- Current political and economic issues succinctly explained.
Why are prosecutors trying the former leader of Burkina Faso?
Former President Blaise Compaore and thirteen other defendants are facing charges in connection with the assassination of President Thomas Sankara in October 1987. Sankara and a dozen others were gunned down during a meeting of his National Revolutionary Council. Compaore, a close friend and associate of Sankara who took over the reins of government after Sankara’s death, is believed to have orchestrated the killings—though he has continually denied any involvement. Additionally, media reports cite long-standing suspicions that outside actors, including France, backed the attack on Sankara, who was outspoken in his anti-imperialist rhetoric.
Burkinabe authorities suppressed all information about the shooting and instead reported that Sankara died of natural causes, but human rights groups and the victims’ families have consistently claimed to know the true details. It was not until Compaore, after twenty-seven years in power, was overthrown and fled into exile in neighboring Ivory Coast in 2014 that the opportunity arose to mount a serious investigation. Prosecutors are seeking information about the assassination and a conviction that will deliver a firm message against rights abuses.
How relevant is the Compaore case to the recent turbulence in Burkina Faso?
Compaore’s trial is taking place in a military court amid instability in Burkina Faso and the rest of the region following a spate of military takeovers. Last month, military commander Paul-Henri Sandaogo Damiba led the overthrow of Burkina Faso’s democratically elected president, Roch Marc Christian Kabore. This has renewed fears of a return to an era of strongman rule, and that anxiety has been aggravated by seeming public support for the soldiers’ action. While the anxiety is understandable, the Compaore trial offers a timely reassurance that the Burkinabe public has a long memory, and that the current crop of soldiers can count on being held accountable for their actions in office. (It’s worth noting that although the trial was begun under Kabore, the current military rulers have so far allowed it to proceed.) During his nearly three decades in power, Compaore dominated the country’s politics through authoritarian means while seeking to bury the memory of his former friend. No matter the outcome of the ongoing trial, that it is taking place at all is a symbolic victory.
What’s behind the continued push for truth and reconciliation initiatives in the region?
While Compaore is being tried in absentia in Burkina Faso, Gambia’s Truth, Reconciliation, and Reparations Commission (TRRC), established in 2017, has recommended the prosecution of former President Yahya Jammeh and others for “very serious crimes against the people.” Jammeh was in power for twenty-two years after overthrowing Sir Dawda Jawara in 1994 and is now in exile in Equatorial Guinea. The TRRC is holding Jammeh responsible for attacks on political rivals and the rape or sexual abuse of three women, among other crimes.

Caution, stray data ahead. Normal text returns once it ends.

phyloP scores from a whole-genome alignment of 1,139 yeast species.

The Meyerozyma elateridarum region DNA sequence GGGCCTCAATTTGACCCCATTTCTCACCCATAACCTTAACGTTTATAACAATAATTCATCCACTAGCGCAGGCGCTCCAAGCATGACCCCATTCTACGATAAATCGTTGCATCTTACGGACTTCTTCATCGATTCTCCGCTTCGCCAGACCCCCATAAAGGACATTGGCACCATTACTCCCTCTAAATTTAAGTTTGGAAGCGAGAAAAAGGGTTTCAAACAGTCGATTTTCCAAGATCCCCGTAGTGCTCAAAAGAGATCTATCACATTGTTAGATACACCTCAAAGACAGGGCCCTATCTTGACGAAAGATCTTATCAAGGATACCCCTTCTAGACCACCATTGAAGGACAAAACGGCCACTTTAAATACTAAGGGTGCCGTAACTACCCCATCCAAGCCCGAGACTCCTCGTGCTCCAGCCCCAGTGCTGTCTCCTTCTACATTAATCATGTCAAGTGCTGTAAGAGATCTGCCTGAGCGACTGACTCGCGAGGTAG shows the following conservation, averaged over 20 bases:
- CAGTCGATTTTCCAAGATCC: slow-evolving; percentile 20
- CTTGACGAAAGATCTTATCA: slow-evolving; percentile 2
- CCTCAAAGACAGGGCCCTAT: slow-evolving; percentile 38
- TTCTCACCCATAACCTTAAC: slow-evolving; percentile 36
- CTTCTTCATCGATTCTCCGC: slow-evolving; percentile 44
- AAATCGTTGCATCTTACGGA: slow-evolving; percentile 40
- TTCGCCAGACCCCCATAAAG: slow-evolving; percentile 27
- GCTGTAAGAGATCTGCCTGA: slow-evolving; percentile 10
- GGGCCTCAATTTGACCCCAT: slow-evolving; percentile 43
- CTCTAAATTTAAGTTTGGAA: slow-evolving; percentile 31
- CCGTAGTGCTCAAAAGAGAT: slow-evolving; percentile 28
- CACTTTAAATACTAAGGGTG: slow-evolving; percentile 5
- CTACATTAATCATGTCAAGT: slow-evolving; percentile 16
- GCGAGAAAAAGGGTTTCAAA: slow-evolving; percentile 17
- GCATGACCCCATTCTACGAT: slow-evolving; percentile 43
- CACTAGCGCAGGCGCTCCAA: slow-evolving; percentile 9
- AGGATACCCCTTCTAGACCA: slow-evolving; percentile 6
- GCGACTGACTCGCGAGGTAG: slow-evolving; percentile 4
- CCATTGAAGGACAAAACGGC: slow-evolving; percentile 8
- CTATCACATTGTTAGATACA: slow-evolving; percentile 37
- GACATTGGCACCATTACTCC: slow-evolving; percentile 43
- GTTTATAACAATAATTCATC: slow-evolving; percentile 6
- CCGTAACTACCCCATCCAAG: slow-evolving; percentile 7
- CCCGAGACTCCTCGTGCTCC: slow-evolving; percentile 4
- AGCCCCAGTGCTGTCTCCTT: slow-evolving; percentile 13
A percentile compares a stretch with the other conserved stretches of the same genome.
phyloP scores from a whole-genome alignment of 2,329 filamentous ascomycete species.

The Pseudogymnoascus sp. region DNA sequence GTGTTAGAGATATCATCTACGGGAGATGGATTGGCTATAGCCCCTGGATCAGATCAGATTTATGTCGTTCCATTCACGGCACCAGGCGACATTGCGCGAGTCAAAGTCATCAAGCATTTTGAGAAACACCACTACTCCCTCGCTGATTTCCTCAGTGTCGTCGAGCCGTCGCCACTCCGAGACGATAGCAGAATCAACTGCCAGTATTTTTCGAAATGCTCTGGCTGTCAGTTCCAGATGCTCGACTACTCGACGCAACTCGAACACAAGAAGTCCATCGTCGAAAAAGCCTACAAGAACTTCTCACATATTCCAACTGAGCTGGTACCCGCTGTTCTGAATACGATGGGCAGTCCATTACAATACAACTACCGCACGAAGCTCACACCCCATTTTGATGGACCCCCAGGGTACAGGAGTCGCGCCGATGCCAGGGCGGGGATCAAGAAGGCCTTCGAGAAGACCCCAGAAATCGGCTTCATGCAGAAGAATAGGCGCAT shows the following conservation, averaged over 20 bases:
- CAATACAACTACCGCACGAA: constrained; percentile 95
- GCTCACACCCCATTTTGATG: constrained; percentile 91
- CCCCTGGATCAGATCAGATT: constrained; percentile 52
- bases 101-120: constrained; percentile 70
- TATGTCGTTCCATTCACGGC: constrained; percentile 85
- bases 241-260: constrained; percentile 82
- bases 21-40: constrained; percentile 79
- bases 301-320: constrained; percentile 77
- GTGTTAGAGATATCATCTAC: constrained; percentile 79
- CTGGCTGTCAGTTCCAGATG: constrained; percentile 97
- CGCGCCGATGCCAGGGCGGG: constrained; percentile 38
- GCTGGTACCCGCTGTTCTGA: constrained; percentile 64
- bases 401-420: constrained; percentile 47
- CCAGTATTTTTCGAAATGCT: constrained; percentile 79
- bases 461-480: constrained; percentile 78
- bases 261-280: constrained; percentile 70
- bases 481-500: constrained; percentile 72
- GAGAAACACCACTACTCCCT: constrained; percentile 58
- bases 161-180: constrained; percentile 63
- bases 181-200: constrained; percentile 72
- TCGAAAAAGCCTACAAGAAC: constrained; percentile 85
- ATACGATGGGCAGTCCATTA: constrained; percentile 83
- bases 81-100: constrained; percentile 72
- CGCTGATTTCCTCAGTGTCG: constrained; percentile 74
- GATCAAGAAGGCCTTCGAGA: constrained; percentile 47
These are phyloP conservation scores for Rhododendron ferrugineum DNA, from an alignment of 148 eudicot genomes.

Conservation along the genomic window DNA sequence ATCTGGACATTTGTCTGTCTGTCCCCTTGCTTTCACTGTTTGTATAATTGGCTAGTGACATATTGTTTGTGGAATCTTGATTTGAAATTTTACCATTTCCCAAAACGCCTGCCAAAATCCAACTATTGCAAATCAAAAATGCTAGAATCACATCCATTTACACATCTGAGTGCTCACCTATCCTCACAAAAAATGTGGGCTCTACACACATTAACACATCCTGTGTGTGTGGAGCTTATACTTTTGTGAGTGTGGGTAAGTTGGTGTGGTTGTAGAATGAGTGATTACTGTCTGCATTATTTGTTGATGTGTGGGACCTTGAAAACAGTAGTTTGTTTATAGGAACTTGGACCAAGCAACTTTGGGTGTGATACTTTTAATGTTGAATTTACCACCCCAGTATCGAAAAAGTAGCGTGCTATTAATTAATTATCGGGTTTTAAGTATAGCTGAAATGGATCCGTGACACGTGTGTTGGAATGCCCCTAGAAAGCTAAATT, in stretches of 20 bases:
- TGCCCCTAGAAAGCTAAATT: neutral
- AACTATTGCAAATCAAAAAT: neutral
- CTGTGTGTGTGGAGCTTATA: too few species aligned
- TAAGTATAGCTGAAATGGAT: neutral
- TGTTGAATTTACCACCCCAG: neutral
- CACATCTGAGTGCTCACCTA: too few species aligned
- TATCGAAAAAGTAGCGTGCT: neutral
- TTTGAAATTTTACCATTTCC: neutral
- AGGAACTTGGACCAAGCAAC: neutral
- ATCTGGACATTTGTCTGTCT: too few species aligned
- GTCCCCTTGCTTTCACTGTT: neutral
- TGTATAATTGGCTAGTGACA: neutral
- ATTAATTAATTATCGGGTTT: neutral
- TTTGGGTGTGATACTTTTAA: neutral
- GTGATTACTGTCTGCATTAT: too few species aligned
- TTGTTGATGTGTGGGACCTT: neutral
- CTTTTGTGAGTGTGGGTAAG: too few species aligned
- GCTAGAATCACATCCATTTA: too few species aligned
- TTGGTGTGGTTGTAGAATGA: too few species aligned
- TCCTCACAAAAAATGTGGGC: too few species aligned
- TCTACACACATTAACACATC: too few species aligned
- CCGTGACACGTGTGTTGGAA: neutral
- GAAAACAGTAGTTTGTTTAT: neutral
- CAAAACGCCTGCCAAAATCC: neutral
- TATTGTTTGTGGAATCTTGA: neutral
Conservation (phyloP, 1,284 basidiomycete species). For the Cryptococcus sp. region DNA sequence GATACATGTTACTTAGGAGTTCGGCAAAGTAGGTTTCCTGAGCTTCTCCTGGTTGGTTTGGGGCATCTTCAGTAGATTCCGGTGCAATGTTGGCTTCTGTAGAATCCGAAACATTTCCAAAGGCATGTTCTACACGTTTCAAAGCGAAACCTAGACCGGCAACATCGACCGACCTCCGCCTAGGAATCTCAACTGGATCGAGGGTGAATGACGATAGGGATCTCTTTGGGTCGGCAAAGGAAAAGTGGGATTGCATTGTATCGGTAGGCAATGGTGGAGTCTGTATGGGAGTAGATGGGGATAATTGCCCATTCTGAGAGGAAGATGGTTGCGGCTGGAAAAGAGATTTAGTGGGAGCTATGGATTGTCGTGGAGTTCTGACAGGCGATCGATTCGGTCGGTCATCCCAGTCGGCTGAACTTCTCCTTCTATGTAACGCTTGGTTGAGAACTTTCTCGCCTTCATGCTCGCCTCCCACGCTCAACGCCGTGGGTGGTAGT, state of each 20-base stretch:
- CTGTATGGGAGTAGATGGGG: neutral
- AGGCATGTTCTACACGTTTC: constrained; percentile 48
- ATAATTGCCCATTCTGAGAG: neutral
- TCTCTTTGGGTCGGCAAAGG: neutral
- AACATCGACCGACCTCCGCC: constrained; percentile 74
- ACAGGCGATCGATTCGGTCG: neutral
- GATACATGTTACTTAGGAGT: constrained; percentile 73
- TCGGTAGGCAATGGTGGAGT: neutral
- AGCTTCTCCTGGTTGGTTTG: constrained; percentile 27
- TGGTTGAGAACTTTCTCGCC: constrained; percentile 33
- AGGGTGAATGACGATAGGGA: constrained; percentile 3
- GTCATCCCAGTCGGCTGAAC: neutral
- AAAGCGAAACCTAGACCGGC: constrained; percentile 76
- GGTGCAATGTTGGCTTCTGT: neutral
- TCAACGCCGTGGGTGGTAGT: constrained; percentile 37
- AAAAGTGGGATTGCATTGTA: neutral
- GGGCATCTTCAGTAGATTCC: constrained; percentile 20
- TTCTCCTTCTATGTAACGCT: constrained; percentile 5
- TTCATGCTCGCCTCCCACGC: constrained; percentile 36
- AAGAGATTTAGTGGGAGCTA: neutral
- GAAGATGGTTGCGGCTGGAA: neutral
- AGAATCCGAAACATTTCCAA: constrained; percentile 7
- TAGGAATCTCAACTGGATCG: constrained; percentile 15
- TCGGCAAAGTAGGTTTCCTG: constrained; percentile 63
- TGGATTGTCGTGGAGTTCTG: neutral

The push for truth, justice, and reconciliation has been enabled by the expansion of democratic space following Compaore’s and Jammeh’s ousters. For as long as both were in power, chasing real and perceived enemies from pillar to post, it was difficult to mobilize against them. Their exits from power gave witnesses the courage to come forward. For Sankara specifically, the ardor for him and for what many of his young admirers believe he represented has never dimmed. At the start of Compaore’s trial last year, the prosecution submitted a list of sixty witnesses who agreed to testify against him. In Gambia, the TRRC’s final report drew on some four hundred witness testimonies.
Truth and justice efforts are also likely inspired by antecedents in other African countries. In Nigeria, the Human Rights Violations Investigation Commission (also known as the Oputa Panel) was established in 1999 to investigate gross human rights abuses across previous dispensations. More famously, the South African Truth and Reconciliation Commission (TRC) was instituted in 1996 to investigate human rights abuses during the apartheid era.
What do these initiatives signify for democracy in the region?
Though there is still a long way to go in both Burkina Faso and Gambia, these initiatives represent a symbolic victory for the rule of law and the pursuit of justice. Even if Compaore’s trial ends with an acquittal or, less likely, a dismissal of all charges, it will still send a message to human rights violators—military or civilian—that it is no longer business as usual in the region. And while the recommendations of the TRRC in Gambia are just that, legal advocates across the region have called for Jammeh to be extradited to Senegal to face the Extraordinary African Chambers, a tribunal established by the African Union and Senegal in 2013. The initiatives in Burkina Faso and Gambia underscore the need for an independent public sphere to rein in the state and hold it to account.
What should the United States and other Western countries do?
Western partners should give material and other forms of support to the initiatives in both countries. The United States can lean on Equatorial Guinea to agree to extradite Jammeh, who has been accused of stealing $1 billion from his country. French President Emmanuel Macron should redeem the promise he made during a 2017 trip to Burkina Faso to declassify documents pertaining to Sankara’s assassination.